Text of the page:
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Angwe: More names of electoral offenders coming

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Professor Bem Angwe

Professor Bem Angwe

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The National Human Rights Commission (NHRC) has assured that the last has not been heard in the renewed effort to name and shame all those who supported and perpetrated electoral violence

To this end, the commission is set to commence investigation into the hate speeches and cases of electoral violence recorded during the 2015 general elections.

Executive Secretary of the commission, Professor Bem Angwe, who disclosed this to The Guardian, said the commission would kick-start the exercise in a few days’ time.

He noted that at the end of the investigation, the commission would transmit its findings to the government, while persons indicted would be recommended to appropriate institutions for prosecution.

Angwe who decried persistent electoral impunity in the country said the only sure means of addressing the menace would be for the government to deploy its political power in dealing with offenders.

“In the next few days, we are going to commence full investigative hearing on cases of hate speeches and electoral violence that took place during the 2015 general elections. At the end of the day when we get our findings and facts, we will also submit to this administration, the list of persons that our investigation will indict for prosecution.

“This is the only way we can bring impunity to an end in our electoral system in this country,” Angwe said.

He further denied allegations that the Commission was bias or selective in the report on cases of violence recorded during the 2007 and 2011 general elections.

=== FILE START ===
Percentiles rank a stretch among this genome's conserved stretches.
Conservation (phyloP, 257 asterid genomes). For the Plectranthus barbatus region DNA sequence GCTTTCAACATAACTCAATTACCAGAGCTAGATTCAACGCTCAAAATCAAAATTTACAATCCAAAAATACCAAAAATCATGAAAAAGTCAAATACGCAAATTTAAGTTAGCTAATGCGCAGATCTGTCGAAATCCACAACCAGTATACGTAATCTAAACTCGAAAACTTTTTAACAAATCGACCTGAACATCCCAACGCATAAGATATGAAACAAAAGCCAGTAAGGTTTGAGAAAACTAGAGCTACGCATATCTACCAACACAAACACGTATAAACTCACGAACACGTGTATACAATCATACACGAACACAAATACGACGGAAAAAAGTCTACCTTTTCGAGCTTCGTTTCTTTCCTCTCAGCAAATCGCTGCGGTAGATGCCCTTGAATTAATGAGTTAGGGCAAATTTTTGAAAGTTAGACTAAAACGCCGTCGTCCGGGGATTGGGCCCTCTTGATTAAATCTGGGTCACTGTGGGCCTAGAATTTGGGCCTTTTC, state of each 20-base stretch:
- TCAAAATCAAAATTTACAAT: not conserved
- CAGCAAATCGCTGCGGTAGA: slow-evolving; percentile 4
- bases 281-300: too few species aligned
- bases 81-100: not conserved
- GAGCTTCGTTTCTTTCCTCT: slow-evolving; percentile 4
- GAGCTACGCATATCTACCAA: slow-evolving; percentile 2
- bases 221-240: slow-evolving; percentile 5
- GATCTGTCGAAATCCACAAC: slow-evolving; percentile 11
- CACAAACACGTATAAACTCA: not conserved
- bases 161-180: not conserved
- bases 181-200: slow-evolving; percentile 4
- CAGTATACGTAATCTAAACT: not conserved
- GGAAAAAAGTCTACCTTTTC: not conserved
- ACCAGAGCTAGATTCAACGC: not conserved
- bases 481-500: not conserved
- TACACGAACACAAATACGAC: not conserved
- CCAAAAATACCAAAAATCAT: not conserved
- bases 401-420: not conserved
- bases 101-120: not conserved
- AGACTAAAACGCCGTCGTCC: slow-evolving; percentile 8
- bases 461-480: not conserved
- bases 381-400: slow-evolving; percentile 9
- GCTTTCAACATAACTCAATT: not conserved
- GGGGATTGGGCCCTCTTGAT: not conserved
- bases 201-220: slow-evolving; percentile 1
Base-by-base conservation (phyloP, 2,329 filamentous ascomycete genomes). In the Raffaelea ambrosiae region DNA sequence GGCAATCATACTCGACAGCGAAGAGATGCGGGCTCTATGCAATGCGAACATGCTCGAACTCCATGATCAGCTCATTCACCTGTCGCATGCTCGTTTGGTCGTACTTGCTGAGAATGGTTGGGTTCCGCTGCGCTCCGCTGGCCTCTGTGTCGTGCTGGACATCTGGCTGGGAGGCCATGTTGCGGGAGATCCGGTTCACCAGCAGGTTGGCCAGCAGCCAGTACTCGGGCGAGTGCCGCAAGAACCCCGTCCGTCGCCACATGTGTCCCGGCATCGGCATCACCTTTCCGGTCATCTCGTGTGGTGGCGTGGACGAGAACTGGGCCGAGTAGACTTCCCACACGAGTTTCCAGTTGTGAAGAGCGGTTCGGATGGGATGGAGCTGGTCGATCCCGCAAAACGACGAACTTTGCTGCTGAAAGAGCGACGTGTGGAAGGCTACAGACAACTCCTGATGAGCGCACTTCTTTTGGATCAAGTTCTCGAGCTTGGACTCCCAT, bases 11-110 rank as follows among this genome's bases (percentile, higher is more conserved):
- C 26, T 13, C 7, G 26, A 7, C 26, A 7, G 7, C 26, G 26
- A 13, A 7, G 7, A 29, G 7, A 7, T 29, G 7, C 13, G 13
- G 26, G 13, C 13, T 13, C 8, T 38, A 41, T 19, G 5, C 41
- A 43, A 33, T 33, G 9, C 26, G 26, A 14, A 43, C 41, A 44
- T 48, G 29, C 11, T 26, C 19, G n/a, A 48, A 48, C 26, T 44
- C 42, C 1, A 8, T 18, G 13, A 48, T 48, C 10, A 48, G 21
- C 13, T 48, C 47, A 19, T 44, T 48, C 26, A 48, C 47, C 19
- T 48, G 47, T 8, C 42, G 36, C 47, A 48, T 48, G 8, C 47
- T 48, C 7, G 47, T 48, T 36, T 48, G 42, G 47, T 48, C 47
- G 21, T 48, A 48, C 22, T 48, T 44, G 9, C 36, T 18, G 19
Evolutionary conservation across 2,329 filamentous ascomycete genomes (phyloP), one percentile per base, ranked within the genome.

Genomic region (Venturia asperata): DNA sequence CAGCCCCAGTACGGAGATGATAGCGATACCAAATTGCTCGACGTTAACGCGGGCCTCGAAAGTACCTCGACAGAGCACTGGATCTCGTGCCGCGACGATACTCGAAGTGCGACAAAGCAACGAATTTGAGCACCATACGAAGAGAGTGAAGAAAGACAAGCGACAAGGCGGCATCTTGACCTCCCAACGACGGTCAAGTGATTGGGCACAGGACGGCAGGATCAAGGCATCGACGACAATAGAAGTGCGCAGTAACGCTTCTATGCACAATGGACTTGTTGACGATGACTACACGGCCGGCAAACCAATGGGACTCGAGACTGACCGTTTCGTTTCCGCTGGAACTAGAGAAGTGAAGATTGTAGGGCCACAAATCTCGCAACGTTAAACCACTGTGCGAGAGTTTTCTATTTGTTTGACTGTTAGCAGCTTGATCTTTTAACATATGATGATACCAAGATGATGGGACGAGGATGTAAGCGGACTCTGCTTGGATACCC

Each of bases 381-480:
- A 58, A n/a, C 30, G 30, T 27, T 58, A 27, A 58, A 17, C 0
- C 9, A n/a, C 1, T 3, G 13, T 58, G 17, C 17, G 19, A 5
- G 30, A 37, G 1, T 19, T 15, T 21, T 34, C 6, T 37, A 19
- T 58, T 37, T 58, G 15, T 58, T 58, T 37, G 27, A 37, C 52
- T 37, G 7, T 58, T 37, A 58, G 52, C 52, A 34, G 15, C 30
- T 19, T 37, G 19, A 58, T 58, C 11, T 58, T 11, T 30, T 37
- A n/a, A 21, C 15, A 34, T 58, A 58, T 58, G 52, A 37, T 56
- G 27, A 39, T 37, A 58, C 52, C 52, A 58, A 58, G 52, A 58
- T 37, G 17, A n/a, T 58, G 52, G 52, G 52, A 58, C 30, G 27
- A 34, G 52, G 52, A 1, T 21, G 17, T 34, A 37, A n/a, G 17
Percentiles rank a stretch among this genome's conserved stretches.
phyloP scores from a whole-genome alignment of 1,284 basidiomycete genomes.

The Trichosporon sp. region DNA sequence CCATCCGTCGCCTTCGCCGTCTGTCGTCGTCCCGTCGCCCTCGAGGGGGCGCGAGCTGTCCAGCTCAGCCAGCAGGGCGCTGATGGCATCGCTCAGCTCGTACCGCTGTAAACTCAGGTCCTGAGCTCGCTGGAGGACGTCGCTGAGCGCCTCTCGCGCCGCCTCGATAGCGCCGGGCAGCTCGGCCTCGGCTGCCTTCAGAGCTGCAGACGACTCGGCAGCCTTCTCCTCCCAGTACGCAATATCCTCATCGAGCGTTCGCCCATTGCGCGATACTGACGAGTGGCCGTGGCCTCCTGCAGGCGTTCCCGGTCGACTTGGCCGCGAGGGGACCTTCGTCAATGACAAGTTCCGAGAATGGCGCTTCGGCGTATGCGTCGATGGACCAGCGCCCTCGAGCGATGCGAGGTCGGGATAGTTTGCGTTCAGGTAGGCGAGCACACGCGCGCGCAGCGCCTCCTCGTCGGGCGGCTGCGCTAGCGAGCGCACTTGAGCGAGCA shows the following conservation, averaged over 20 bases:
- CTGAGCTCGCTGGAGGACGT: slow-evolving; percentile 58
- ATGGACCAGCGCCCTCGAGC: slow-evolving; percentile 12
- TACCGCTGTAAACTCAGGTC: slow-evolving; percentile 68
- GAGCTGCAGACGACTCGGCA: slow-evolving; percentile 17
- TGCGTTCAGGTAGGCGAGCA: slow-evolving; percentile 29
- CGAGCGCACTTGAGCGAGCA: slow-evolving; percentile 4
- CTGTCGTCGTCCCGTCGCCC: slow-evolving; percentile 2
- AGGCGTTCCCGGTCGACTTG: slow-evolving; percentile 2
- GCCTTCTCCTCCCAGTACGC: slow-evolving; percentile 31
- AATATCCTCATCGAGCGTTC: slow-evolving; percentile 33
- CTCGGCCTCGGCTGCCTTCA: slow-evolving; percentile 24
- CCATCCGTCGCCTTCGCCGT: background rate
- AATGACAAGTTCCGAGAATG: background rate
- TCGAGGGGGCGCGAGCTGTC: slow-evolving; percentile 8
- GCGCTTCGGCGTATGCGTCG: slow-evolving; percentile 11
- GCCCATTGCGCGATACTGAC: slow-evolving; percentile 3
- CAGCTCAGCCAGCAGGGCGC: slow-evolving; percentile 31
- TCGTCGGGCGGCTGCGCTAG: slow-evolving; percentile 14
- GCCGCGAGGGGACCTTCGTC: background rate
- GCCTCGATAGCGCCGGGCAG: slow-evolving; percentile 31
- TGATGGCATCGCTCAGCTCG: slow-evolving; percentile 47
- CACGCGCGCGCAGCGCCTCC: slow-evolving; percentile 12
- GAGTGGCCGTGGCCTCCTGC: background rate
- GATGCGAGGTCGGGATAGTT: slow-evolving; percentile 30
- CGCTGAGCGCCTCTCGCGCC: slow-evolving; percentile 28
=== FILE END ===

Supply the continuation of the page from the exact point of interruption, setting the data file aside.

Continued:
He insisted that the commission did not indict any person, since the report drew its findings from records of judgments delivered by various electoral tribunals across the country.

According to him, the commission was however yet to make its own recommendations, but would be doing so after it might have carefully reviewed the report.

He also promised to compile names of indicted persons and make its final recommendations to the Attorney General of the Federation (AGF) for prosecution and punishment of offenders as stipulated by laws establishing the commission.

His words: “I want to say that, although there were recommendations, it is our recommendations that will be binding on institutions. This is because our law states that recommendations from NHRC do have a binding effect of law on institutions of government.”

He added, “The Commission did not indict those persons. They were indicted by various tribunals. It was not for us to indict. So, the issue of whether the report was selective or bias does not arise. We were not selective; even though any one at all was selective, then, it was the tribunal that came up with those indictments.

“I also want to say that the report has just been brought to me, I am going to make recommendations. I have not even sent any letter to the AGF as far as the submission of this final report is concerned. I have to do that first.”

He asked those accusing the commission of bias in the report to be patient and wait for further action, saying only those found to have committed electoral malpractices by the tribunals would have their names forwarded for prosecution.


In this article:
Ben AngweINECNHRC
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5 Comments
  • Apostel

    I hope mama Piss name is among, because she called for violence.

    • absam777

      Top on the list. I bet you will soon hear that she is suddenly terminally ill.

      • Apostel

        Not if she hear that her bank account at Bank de Libanon is confiscated.

  • Fair listener

    Why the waiting, hope it will not provide a window for bribery of the commission members in order to filter culprit names out of the list. The smart master bribers who successfully bribed their way right from the tribunal up to the supreme court even before elections were conducted might try to exploit this waiting window. So NHRC should watch it.

    • Rommel

      You are a good observer of Nigerian affairs